Humulus lupulus L. (hop) is a dioecious climbing plant of which the females bear particular inflorescences, called hops, ‘cones’ or ‘strobiles’, made of a series of membranaceous bracts and bracteoles. At the base of these ‘cones’ occur glandular trichomes where a complex metabolome is synthesized mainly consisting of terpenoids (constituents of essential oil) and original prenylated phenolic compounds. These latter are represented by acylphloroglucinols including α-acids (humulone and its derivatives) and β-acids (lupulone and its derivatives), as well as chalcones (xanthohumol and desmethylxanthohumol). Some of these compounds, terpenoids and sulfur-containing compounds from essential oils and α-acids, are particularly sought after by brewers because they impact bitterness, aroma, flavour and storage properties of beer. Yield of α-acids and bittering performance drove selection of cultivars until demand for alternative flavour options from craft brewers emerged. More aromatic cultivars with intense fruit-like character have been in high demand in recent years due to the trend for hoppy beers and dry hopping. Moreover, there is a tendency toward local consumption associated with craft beer. In addition, consumers and producers are understanding the concepts of sustainability, partially driven by perception of the effects of anthropogenic climate change. Finally, traditional supply chains are facing legitimate challenges from small scale local producers. This review presents the current challenges of hop production and appraises the tools available to investigate the genetic and chemical diversity of this plant.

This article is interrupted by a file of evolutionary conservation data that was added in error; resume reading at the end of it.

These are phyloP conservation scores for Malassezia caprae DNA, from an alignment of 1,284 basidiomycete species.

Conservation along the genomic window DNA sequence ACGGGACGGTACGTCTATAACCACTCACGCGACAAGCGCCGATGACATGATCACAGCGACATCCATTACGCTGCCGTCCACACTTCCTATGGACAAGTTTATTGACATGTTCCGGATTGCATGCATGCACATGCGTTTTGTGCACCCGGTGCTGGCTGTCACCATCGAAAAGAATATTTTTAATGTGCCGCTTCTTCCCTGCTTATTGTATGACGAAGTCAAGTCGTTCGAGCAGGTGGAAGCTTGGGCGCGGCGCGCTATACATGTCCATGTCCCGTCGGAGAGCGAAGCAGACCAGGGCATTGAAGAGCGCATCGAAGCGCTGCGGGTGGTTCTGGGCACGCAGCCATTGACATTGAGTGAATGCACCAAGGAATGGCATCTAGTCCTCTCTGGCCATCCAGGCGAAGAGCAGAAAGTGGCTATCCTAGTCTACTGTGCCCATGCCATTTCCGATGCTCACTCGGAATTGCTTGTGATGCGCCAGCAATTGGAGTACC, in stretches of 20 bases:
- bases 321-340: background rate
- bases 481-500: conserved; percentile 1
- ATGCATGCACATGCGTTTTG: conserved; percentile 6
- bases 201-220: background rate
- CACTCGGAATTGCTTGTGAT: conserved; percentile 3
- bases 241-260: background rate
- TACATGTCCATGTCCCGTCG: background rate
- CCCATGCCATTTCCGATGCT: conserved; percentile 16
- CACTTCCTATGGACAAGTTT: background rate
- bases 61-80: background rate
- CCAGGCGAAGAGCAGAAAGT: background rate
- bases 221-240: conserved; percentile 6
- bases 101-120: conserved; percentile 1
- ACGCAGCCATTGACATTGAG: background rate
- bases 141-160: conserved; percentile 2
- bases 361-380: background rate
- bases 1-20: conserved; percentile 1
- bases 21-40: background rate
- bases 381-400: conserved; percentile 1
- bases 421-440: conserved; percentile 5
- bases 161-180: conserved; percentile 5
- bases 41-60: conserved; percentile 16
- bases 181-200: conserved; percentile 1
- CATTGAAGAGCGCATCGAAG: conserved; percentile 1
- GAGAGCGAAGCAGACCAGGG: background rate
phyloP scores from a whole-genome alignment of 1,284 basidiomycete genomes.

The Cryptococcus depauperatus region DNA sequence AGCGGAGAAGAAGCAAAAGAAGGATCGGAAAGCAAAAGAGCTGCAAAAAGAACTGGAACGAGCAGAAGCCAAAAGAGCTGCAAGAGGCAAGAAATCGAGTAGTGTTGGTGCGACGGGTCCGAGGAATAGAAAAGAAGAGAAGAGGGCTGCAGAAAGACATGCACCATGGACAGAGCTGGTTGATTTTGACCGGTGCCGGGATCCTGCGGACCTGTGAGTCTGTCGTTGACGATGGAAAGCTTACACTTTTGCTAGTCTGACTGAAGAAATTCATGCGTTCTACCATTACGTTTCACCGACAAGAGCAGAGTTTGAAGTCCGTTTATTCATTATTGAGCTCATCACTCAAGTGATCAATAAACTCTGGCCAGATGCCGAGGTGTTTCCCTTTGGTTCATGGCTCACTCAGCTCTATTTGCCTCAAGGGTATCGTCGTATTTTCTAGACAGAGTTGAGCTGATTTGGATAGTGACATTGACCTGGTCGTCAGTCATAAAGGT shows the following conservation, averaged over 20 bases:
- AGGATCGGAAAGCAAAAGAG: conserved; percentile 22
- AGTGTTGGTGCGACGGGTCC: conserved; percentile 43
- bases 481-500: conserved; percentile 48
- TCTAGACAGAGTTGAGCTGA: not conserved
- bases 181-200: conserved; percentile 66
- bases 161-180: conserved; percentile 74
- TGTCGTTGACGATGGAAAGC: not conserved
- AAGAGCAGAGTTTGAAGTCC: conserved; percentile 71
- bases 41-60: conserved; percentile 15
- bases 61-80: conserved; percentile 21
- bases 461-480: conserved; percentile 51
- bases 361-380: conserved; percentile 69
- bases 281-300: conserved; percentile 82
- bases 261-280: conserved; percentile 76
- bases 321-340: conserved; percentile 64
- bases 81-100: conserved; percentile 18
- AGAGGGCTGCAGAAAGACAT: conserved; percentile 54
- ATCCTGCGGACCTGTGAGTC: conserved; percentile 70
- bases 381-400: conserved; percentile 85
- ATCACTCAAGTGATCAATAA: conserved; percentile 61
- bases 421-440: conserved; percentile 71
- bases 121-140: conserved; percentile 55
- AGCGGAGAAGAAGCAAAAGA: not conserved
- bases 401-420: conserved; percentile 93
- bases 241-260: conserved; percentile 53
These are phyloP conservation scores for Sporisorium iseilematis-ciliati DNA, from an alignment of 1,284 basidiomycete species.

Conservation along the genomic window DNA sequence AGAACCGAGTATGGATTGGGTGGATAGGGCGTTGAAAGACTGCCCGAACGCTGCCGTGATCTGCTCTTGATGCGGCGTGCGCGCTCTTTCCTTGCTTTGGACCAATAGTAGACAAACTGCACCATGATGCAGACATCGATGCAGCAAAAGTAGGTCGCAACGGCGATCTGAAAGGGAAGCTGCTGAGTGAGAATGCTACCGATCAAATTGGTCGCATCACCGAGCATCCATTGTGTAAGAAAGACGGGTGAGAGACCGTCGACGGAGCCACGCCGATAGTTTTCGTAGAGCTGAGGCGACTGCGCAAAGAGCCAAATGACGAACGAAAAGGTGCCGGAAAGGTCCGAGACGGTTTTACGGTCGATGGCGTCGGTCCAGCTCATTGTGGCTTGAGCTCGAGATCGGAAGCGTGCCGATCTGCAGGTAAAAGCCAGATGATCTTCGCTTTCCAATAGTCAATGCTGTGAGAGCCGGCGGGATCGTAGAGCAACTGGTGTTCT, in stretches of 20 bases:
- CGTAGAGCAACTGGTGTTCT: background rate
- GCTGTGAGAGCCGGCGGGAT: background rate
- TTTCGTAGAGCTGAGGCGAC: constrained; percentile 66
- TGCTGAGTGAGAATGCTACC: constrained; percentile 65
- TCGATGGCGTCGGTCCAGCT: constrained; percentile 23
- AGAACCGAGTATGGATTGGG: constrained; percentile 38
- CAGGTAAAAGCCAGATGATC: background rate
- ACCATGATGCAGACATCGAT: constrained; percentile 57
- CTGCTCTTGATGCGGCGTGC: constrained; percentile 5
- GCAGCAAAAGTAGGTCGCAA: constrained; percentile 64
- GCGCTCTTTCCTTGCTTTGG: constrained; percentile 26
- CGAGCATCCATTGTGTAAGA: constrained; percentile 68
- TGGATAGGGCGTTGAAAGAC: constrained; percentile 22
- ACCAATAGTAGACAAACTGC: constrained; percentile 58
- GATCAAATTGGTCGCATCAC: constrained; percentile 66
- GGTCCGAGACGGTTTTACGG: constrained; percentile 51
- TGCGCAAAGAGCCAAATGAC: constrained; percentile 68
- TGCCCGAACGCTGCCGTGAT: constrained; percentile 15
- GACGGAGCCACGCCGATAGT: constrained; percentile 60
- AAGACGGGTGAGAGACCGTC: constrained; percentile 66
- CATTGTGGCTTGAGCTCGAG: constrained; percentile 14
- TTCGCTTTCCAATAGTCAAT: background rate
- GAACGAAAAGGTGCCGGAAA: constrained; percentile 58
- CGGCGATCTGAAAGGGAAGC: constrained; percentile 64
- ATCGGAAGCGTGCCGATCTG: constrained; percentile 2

Paguet, A., et al. (2022). “Agronomic, genetic and chemical tools for hop cultivation and breeding.” Phytochemistry Reviews: 1-42.